Written by Nickolas Srica
There is practice variation in the treatment of patients with intermediate-risk* pulmonary embolism (PE). The treatment threshold for which fibrinolytics should be added to standard anticoagulation in hemodynamically stable patients at risk for decompensation has been a focus of PE research for the last decade.
Let’s see how this one alte-plays out…(a little tPA pun for you)
This article provides a discourse on the treatment of intermediate-risk PE using a patient vignette. Two experts contended for treatment with either heparin + thrombolysis or heparin alone and were asked to defend their respective choices.
Clinical Case: A woman in her 30s with no significant medical history is diagnosed with a saddle PE and clinical signs of a proximal DVT. She was normotensive (BP = 116/80) but tachycardic (bpm = 122) and hypoxic (Sp02 = 92%), with evidence of right heart strain and elevated cardiac biomarkers.
The first expert (CK) advocates for low-dose thrombolysis, given the patient’s shock index >1, low bleeding risk, and elevated Bova Score showing a higher risk of complications and death. Citing the PEITHO trial, the expert argues, despite showing no overall mortality benefit, the trial showed a decreased risk of clinical deterioration in the younger (age < 75) subgroup.1 The expert also cites a meta-analysis showing a NNT of 51 to prevent death and a NNH of 176 for major bleeding in patients < 65 years of age.2 The second expert (TM) citing the same trial and others argues for heparin alone, citing an increased risk of catastrophic bleeding, no mortality benefit, and no reduction in the risk of long-term complications or prolonged hospitalization with thrombolytics, even in those with evidence of right heart strain.1,3
How will this change my practice?
There continues to be controversy surrounding the thrombolytic treatment threshold in patients with intermediate-risk PE. Several anticipated randomized controlled trials are currently investigating advanced PE treatments compared to anticoagulation alone.4-6 For now, we consider this decision on a case-by-case basis, with particular emphasis on impending clinical decompensation and bleeding risk before reaching for thrombolytics. And when in doubt, reach out to your friendly, neighborhood multidisciplinary PE response team early!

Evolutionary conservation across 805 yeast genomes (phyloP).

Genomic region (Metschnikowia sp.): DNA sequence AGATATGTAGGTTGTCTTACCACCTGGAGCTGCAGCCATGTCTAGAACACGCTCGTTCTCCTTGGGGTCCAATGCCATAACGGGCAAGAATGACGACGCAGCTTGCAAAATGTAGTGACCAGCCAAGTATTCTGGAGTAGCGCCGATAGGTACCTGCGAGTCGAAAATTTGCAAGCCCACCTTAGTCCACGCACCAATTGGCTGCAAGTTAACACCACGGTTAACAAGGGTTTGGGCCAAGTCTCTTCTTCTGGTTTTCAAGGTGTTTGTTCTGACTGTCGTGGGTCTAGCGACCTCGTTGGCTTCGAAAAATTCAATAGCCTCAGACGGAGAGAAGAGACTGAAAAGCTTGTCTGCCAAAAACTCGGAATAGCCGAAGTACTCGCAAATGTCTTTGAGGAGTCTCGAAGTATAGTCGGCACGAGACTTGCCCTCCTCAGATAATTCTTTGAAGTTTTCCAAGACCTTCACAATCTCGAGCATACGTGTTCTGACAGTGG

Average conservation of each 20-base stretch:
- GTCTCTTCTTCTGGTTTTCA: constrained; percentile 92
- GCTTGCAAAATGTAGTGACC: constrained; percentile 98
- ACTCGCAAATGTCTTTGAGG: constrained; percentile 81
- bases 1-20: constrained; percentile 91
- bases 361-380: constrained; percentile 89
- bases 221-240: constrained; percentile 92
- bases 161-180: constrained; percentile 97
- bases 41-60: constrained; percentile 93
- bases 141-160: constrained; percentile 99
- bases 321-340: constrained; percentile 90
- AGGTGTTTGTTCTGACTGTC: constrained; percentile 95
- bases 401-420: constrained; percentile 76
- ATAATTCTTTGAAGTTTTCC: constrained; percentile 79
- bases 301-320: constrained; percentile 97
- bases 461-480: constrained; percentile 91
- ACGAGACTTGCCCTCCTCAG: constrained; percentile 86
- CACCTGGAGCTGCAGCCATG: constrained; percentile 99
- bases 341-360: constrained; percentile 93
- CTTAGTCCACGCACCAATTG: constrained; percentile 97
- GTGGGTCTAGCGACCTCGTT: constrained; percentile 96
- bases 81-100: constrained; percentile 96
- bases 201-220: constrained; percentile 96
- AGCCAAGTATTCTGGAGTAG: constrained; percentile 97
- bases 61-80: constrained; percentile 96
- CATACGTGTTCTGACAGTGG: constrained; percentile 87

Peer reviewed and edited by Bo Stubblefield and Clay Smith
Treatment of Intermediate-Risk Pulmonary Embolism. N Engl J Med. 2023 Jul 13;389(2):184-187. doi: 10.1056/NEJMclde2301330.
*What constitutes low, intermediate (low/high), and high risk? See this table.
- Meyer G, Vicaut E, Danays T, et al. Fibrinolysis for patients with intermediate-risk pulmonary embolism. N Engl J Med 2014;370:1402-11.
- Chatterjee S, Chakraborty A, Weinberg I, et al. Thrombolysis for pulmonary embolism and risk of all-cause mortality, major bleeding, and intracranial hemorrhage: a meta-analysis. Jama 2014;311:2414-21.
- Konstantinides SV, Vicaut E, Danays T, et al. Impact of Thrombolytic Therapy on the Long-Term Outcome of Intermediate-Risk Pulmonary Embolism. Journal of the American College of Cardiology 2017;69:1536-44.
- Sanchez O, Charles-Nelson A, Ageno W, et al. Reduced-Dose Intravenous Thrombolysis for Acute Intermediate-High-risk Pulmonary Embolism: Rationale and Design of the Pulmonary Embolism International THrOmbolysis (PEITHO)-3 trial. Thromb Haemost 2022;122:857-66.
- Ultrasound-facilitated, Catheter-directed, Thrombolysis in Intermediate-high Risk Pulmonary Embolism (HI-PEITHO). ClinicalTrials.gov Identifier: NCT04790370. (Accessed July 17th, 2023,
- Klok FA, Piazza G, Sharp ASP, et al. Ultrasound-facilitated, catheter-directed thrombolysis vs anticoagulation alone for acute intermediate-high-risk pulmonary embolism: Rationale and design of the HI-PEITHO study. Am Heart J 2022;251:43-53.